Those of you who are not familiar with Rampart are probably just like me thinking this can’t be all that difficult. You just have to blow up all of your opponent’s walls and fill in a couple gaps here and there. For the first couple of levels this strategy will work. At this point I was enjoying the game but it felt like something was missing. After the introductory levels the game starts to change quite a bit. You might initially think that there isn’t much strategy to the game but you would be mistaken. There is a surprising amount of strategy to the game which will make it hard to make any progress if you don’t figure it out. If you just randomly place walls and choose targets to shoot you likely won’t be successful. When placing walls and cannons you need to place them in a way that when they are destroyed you will be able to easily replace them so you can keep your power grid up and running. When shooting how many wall pieces you destroy doesn’t matter. What pieces you destroy matter as you want to create holes in your opponent’s walls that will be hard to repair. It might not seem like it at first but there is quite a bit of strategy and skill to the game where you can’t just brute force your way to victory. This means that Sky Cannoneer takes some time to get used to but becomes quite satisfying once you get the strategy down.
Sky Cannoneer may seem easy at first but the game’s difficulty can change drastically from level to level. Some levels can be really easy while others can be quite difficult. I think this comes down to a couple things. Sky Cannoneer is for the most part a game of persistence. In most rounds you and your opponent are likely going to be able to patch up the damage to your power grids preventing you from doing much damage to each other’s power cores. Thus you need to just keep patching up and expanding your own base while blowing holes in your opponent’s walls. Eventually you will prevent them from completing their wall in time allowing you to shoot all of your cannons at their power core likely destroying it in one round. This usually will take some time though so you need to survive long enough that you can take advantage of it.
The difficulty is usually fair but there are occasional levels that feel unfair. These levels usually come down to your opponent being really stubborn. In these levels no matter what you do your opponent finds some way to fix their wall. This happens over and over again as you have to work hard just to keep your own wall in place. These levels can take many rounds that you need to survive through. At times it just feels like you have to get lucky in order for the computer to finally fail to complete their wall so you can destroy their power core. There are other levels where you have to defeat your opponent within a certain number of rounds. Sometimes this can be easy but when you hit one of the stubborn opponents it will be hard to defeat them quick enough. You will probably finish quite a few of the levels within your first couple of attempts. There will be the occasional level though that you will fail over and over again before you are finally successful. This becomes kind of frustrating after a while. In particular I am stuck on one of the later levels as it requires you to defeat the enemy in just a couple rounds and the only way you can do that is if your opponent’s power grid goes down for one or more rounds. To beat this level I feel that I will have to get lucky as the computer is just too good at patching up their wall.
As for the length I haven’t completed the game yet so I can’t give you a definitive length. So far I have played the game for around six hours. I would say at this point that I am through most of the levels unless the game is considerably longer than it seems. While playing the game I have encountered a couple missions that have taken some time to beat so if you can make it through these levels quite a bit quicker than I did it may take you a little less time. At this point the game only includes the single player campaign but the developers are planning on other modes after launch. Outside of beating all of the levels a decent amount of replay value will come from beating all of the challenges for each level. Each level has three different stars that you can acquire. You will get one just for beating the level. The other two stars come from completing the level under certain circumstances. These make the levels considerably harder so it will be a challenge to three star all of the levels. If you want to do this it should add quite a bit of time to the game.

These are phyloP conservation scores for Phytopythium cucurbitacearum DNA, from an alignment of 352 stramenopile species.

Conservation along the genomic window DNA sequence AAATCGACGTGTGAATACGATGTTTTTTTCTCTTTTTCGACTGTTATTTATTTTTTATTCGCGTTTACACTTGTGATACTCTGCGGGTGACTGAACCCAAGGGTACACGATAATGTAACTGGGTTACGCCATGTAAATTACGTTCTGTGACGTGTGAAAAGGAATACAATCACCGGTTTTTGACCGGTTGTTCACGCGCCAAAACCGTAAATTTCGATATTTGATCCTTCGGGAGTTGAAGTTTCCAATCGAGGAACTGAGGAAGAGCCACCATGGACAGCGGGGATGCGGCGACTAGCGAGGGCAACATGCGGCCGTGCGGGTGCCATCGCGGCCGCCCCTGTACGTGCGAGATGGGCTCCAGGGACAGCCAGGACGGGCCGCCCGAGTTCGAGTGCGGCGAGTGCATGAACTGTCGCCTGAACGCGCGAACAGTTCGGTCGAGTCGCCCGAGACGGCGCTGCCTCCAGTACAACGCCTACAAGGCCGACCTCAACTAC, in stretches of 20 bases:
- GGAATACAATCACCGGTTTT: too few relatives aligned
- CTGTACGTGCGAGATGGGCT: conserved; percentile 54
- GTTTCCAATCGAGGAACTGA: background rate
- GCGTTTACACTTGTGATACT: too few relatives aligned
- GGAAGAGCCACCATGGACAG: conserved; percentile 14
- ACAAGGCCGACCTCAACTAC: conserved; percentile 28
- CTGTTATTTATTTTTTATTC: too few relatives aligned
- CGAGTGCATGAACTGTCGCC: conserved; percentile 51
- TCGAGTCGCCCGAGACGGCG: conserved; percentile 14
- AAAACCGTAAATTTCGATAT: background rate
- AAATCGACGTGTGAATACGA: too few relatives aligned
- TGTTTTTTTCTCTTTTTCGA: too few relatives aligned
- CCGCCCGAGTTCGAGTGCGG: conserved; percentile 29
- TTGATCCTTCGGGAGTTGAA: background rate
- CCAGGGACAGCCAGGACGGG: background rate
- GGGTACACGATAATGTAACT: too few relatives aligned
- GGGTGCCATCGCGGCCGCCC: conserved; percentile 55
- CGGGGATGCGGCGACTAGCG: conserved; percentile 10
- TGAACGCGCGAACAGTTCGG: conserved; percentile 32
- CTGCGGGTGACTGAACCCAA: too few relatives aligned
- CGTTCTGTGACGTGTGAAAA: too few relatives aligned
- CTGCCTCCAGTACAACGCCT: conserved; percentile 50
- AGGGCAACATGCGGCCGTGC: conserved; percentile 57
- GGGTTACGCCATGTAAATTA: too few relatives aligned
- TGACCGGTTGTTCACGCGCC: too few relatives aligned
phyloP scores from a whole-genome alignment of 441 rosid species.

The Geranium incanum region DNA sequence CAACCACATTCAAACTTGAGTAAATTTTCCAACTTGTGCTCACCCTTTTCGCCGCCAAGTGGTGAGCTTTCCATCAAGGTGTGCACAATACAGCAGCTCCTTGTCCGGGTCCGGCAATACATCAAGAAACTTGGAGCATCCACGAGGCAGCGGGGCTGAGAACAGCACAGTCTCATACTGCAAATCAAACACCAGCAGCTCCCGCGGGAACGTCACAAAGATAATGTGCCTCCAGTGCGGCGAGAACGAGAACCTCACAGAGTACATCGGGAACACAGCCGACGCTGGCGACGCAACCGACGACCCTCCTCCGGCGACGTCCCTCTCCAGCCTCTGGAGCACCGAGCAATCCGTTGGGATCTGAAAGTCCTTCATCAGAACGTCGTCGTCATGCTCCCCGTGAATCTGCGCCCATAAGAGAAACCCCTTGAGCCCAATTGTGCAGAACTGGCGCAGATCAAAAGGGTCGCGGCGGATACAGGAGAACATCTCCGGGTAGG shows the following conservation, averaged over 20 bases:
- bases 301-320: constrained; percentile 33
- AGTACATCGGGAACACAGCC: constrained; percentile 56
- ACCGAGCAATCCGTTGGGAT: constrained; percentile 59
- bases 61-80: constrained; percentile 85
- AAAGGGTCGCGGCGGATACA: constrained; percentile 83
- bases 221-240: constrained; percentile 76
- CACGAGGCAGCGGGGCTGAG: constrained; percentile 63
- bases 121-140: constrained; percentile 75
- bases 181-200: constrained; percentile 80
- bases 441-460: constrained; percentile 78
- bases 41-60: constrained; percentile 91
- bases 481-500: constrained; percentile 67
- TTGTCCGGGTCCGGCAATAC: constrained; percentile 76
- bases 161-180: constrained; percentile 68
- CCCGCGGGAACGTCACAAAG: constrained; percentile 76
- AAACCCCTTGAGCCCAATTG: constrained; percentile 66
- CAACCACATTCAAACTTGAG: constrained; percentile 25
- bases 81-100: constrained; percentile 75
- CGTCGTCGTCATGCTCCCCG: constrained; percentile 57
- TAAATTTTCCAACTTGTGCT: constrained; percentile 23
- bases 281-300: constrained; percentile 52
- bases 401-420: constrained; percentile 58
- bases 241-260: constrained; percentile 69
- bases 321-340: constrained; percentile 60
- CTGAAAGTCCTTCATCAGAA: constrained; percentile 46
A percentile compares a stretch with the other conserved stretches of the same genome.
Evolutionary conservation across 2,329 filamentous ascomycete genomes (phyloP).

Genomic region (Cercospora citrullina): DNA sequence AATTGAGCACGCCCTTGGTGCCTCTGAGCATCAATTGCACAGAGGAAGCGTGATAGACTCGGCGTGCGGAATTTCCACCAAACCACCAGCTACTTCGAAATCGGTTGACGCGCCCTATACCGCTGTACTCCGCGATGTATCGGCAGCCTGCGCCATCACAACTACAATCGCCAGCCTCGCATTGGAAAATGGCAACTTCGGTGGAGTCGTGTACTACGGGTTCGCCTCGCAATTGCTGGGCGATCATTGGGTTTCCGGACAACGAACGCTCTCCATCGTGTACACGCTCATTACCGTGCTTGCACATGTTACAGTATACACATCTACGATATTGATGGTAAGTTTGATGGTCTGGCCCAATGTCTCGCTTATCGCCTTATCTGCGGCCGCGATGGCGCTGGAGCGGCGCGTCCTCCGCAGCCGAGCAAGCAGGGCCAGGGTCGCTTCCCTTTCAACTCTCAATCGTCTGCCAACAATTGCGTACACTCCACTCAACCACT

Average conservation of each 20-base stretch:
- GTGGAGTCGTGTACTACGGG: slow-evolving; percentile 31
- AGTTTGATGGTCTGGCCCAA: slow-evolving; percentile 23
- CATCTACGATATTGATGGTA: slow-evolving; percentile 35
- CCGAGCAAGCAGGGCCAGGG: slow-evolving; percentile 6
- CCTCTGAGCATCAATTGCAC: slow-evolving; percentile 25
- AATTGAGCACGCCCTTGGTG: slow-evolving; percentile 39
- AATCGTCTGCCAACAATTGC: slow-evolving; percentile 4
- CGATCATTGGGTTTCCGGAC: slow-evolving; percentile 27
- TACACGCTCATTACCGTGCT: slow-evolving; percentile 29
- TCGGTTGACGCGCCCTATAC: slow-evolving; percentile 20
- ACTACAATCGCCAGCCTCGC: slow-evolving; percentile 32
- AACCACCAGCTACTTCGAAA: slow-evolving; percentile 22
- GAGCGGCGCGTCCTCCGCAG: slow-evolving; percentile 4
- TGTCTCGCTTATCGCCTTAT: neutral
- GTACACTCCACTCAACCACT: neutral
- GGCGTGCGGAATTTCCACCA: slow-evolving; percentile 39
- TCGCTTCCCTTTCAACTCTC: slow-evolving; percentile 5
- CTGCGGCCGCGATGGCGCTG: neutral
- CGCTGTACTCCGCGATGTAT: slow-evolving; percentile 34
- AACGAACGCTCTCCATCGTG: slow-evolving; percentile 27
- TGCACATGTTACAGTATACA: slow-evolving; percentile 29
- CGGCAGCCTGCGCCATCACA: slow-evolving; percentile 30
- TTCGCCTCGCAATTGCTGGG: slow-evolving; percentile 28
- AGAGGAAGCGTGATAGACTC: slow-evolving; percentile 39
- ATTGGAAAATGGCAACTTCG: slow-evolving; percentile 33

Outside of the occasional frustrating level I had two other issues with the game.
While playing the game I encountered some performance issues. I would like to point out that for this review I used a preview build of the game. Based on the build I played though the game did not run as well as I was expecting. My computer is above all of the recommended settings for the game and yet there were times where the game’s framerate would drop quite a bit. This mostly occurred when there were a bunch of projectiles on the screen at the same time. This didn’t happen a lot and can be fixed by dropping some of the graphical settings. Therefore this is not a huge problem especially since it may already be fixed or will be fixed soon. I am mostly pointing it out because if your computer is on the lower side of the required computer specifications you may encounter more issues where the game won’t run as smoothly as you would like.
The other issue is more minor. For the most part I liked the game’s atmosphere. I thought the graphical style was pretty good and the game’s world is interesting. For some reason though I never really got into the story. I just felt the story was kind of generic. I haven’t completed the game yet so I don’t know how it will end, but so far I have found it to be pretty generic and predictable. This is not a huge deal as you don’t usually play tower defense games for their stories. If the story is really important to you though you likely will be disappointed.
Despite having never played Rampart, which Sky Cannoneer is inspired by, I was really intrigued to try out the game. I have always enjoyed tower defense games and Sky Cannoneer seemed like a really interesting twist on the formula. In action the game feels a lot like a tower defense game mixed with a puzzle game. You build towers in order to destroy your opponent’s walls and power core. The game also includes a building mechanic though that reminds me a lot of puzzle games like Tetris. You need to use random shapes in order to crate a continuous wall in order to keep yourself safe. This is a really interesting combination of mechanics which leads to a satisfying gameplay experience. It may seem simple at first but it is actually surprisingly deep requiring strategy over brute force. The game’s difficulty can vary at times with some levels becoming a little frustrating. The game also currently has some performance issues and the story is a little lackluster. Nonetheless Sky Cannoneer is a truly unique experience for the tower defense genre that I really enjoyed playing.
If you have never really cared for tower defense games or don’t like Sky Cannoneer’s concept it probably won’t be for you. People who like tower defense games though should really enjoy the game and should consider picking it up.
Buy Sky Cannoneer on Steam.